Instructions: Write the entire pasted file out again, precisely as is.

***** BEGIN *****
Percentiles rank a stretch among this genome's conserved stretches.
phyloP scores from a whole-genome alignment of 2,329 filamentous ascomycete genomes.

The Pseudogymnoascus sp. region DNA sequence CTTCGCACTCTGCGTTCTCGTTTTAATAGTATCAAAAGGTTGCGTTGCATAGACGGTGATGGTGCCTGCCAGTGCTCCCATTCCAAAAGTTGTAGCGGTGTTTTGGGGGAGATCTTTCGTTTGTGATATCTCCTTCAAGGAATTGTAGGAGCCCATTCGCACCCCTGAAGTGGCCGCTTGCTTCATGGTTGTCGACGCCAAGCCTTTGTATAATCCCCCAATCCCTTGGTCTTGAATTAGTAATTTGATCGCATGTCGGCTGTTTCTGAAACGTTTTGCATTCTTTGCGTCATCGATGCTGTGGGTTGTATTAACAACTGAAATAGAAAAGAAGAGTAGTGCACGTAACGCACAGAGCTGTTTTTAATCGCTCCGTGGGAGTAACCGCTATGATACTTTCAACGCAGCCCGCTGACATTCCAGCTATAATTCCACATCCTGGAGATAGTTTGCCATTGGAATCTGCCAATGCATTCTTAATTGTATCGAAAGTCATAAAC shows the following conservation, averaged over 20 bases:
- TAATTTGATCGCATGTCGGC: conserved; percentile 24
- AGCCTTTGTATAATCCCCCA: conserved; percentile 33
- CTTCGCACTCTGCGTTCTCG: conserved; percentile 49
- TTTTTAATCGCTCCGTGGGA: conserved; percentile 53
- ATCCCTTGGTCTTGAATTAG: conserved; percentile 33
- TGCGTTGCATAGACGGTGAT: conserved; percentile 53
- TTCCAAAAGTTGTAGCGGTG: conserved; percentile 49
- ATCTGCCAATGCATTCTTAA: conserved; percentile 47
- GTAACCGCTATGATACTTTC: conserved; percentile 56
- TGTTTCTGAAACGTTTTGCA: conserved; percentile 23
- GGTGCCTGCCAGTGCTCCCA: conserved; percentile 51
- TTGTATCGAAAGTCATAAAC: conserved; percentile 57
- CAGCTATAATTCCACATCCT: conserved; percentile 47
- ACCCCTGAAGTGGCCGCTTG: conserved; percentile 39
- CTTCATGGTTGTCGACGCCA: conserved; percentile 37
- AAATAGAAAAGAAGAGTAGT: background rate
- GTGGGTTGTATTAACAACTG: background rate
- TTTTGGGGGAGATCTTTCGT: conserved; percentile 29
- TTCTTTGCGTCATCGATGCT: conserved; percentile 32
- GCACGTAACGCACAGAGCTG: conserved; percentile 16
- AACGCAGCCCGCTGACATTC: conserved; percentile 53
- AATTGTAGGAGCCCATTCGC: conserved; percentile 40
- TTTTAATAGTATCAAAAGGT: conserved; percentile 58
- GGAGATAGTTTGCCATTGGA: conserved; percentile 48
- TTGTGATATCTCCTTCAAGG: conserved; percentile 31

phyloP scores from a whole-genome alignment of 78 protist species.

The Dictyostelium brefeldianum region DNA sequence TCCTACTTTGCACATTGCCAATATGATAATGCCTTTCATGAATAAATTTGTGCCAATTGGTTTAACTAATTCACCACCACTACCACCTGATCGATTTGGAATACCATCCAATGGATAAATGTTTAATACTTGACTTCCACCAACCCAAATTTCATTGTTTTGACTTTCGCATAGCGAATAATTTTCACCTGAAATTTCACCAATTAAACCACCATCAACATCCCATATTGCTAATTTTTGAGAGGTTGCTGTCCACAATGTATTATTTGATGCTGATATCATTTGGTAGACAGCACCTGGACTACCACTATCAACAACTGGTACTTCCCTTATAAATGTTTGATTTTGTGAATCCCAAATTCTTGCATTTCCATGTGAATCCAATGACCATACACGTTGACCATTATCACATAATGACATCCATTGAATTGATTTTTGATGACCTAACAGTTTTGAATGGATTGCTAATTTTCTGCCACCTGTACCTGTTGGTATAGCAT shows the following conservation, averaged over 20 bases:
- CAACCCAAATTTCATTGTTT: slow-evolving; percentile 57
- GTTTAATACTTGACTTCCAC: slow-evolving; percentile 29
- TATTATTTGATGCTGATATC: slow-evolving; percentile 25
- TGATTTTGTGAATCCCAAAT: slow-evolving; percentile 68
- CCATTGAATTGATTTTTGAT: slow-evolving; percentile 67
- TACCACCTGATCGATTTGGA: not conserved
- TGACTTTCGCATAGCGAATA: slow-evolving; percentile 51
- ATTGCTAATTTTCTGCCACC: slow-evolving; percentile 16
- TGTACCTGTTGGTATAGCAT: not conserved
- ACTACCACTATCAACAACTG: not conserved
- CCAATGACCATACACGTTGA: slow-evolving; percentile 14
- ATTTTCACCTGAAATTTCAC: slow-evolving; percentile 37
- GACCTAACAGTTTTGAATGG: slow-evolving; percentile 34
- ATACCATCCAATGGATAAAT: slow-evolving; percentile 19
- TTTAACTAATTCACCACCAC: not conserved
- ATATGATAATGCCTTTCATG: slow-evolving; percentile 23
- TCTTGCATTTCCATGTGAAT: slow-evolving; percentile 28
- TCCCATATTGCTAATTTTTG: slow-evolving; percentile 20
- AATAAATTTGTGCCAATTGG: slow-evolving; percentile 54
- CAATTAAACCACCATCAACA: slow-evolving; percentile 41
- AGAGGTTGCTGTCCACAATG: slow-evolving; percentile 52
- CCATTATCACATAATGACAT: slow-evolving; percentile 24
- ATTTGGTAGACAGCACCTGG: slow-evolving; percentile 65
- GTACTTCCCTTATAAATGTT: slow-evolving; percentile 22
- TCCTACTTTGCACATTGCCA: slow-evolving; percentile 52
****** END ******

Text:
Percentiles rank a stretch among this genome's conserved stretches.
phyloP scores from a whole-genome alignment of 2,329 filamentous ascomycete genomes.

The Pseudogymnoascus sp. region DNA sequence CTTCGCACTCTGCGTTCTCGTTTTAATAGTATCAAAAGGTTGCGTTGCATAGACGGTGATGGTGCCTGCCAGTGCTCCCATTCCAAAAGTTGTAGCGGTGTTTTGGGGGAGATCTTTCGTTTGTGATATCTCCTTCAAGGAATTGTAGGAGCCCATTCGCACCCCTGAAGTGGCCGCTTGCTTCATGGTTGTCGACGCCAAGCCTTTGTATAATCCCCCAATCCCTTGGTCTTGAATTAGTAATTTGATCGCATGTCGGCTGTTTCTGAAACGTTTTGCATTCTTTGCGTCATCGATGCTGTGGGTTGTATTAACAACTGAAATAGAAAAGAAGAGTAGTGCACGTAACGCACAGAGCTGTTTTTAATCGCTCCGTGGGAGTAACCGCTATGATACTTTCAACGCAGCCCGCTGACATTCCAGCTATAATTCCACATCCTGGAGATAGTTTGCCATTGGAATCTGCCAATGCATTCTTAATTGTATCGAAAGTCATAAAC shows the following conservation, averaged over 20 bases:
- TAATTTGATCGCATGTCGGC: conserved; percentile 24
- AGCCTTTGTATAATCCCCCA: conserved; percentile 33
- CTTCGCACTCTGCGTTCTCG: conserved; percentile 49
- TTTTTAATCGCTCCGTGGGA: conserved; percentile 53
- ATCCCTTGGTCTTGAATTAG: conserved; percentile 33
- TGCGTTGCATAGACGGTGAT: conserved; percentile 53
- TTCCAAAAGTTGTAGCGGTG: conserved; percentile 49
- ATCTGCCAATGCATTCTTAA: conserved; percentile 47
- GTAACCGCTATGATACTTTC: conserved; percentile 56
- TGTTTCTGAAACGTTTTGCA: conserved; percentile 23
- GGTGCCTGCCAGTGCTCCCA: conserved; percentile 51
- TTGTATCGAAAGTCATAAAC: conserved; percentile 57
- CAGCTATAATTCCACATCCT: conserved; percentile 47
- ACCCCTGAAGTGGCCGCTTG: conserved; percentile 39
- CTTCATGGTTGTCGACGCCA: conserved; percentile 37
- AAATAGAAAAGAAGAGTAGT: background rate
- GTGGGTTGTATTAACAACTG: background rate
- TTTTGGGGGAGATCTTTCGT: conserved; percentile 29
- TTCTTTGCGTCATCGATGCT: conserved; percentile 32
- GCACGTAACGCACAGAGCTG: conserved; percentile 16
- AACGCAGCCCGCTGACATTC: conserved; percentile 53
- AATTGTAGGAGCCCATTCGC: conserved; percentile 40
- TTTTAATAGTATCAAAAGGT: conserved; percentile 58
- GGAGATAGTTTGCCATTGGA: conserved; percentile 48
- TTGTGATATCTCCTTCAAGG: conserved; percentile 31

phyloP scores from a whole-genome alignment of 78 protist species.

The Dictyostelium brefeldianum region DNA sequence TCCTACTTTGCACATTGCCAATATGATAATGCCTTTCATGAATAAATTTGTGCCAATTGGTTTAACTAATTCACCACCACTACCACCTGATCGATTTGGAATACCATCCAATGGATAAATGTTTAATACTTGACTTCCACCAACCCAAATTTCATTGTTTTGACTTTCGCATAGCGAATAATTTTCACCTGAAATTTCACCAATTAAACCACCATCAACATCCCATATTGCTAATTTTTGAGAGGTTGCTGTCCACAATGTATTATTTGATGCTGATATCATTTGGTAGACAGCACCTGGACTACCACTATCAACAACTGGTACTTCCCTTATAAATGTTTGATTTTGTGAATCCCAAATTCTTGCATTTCCATGTGAATCCAATGACCATACACGTTGACCATTATCACATAATGACATCCATTGAATTGATTTTTGATGACCTAACAGTTTTGAATGGATTGCTAATTTTCTGCCACCTGTACCTGTTGGTATAGCAT shows the following conservation, averaged over 20 bases:
- CAACCCAAATTTCATTGTTT: slow-evolving; percentile 57
- GTTTAATACTTGACTTCCAC: slow-evolving; percentile 29
- TATTATTTGATGCTGATATC: slow-evolving; percentile 25
- TGATTTTGTGAATCCCAAAT: slow-evolving; percentile 68
- CCATTGAATTGATTTTTGAT: slow-evolving; percentile 67
- TACCACCTGATCGATTTGGA: not conserved
- TGACTTTCGCATAGCGAATA: slow-evolving; percentile 51
- ATTGCTAATTTTCTGCCACC: slow-evolving; percentile 16
- TGTACCTGTTGGTATAGCAT: not conserved
- ACTACCACTATCAACAACTG: not conserved
- CCAATGACCATACACGTTGA: slow-evolving; percentile 14
- ATTTTCACCTGAAATTTCAC: slow-evolving; percentile 37
- GACCTAACAGTTTTGAATGG: slow-evolving; percentile 34
- ATACCATCCAATGGATAAAT: slow-evolving; percentile 19
- TTTAACTAATTCACCACCAC: not conserved
- ATATGATAATGCCTTTCATG: slow-evolving; percentile 23
- TCTTGCATTTCCATGTGAAT: slow-evolving; percentile 28
- TCCCATATTGCTAATTTTTG: slow-evolving; percentile 20
- AATAAATTTGTGCCAATTGG: slow-evolving; percentile 54
- CAATTAAACCACCATCAACA: slow-evolving; percentile 41
- AGAGGTTGCTGTCCACAATG: slow-evolving; percentile 52
- CCATTATCACATAATGACAT: slow-evolving; percentile 24
- ATTTGGTAGACAGCACCTGG: slow-evolving; percentile 65
- GTACTTCCCTTATAAATGTT: slow-evolving; percentile 22
- TCCTACTTTGCACATTGCCA: slow-evolving; percentile 52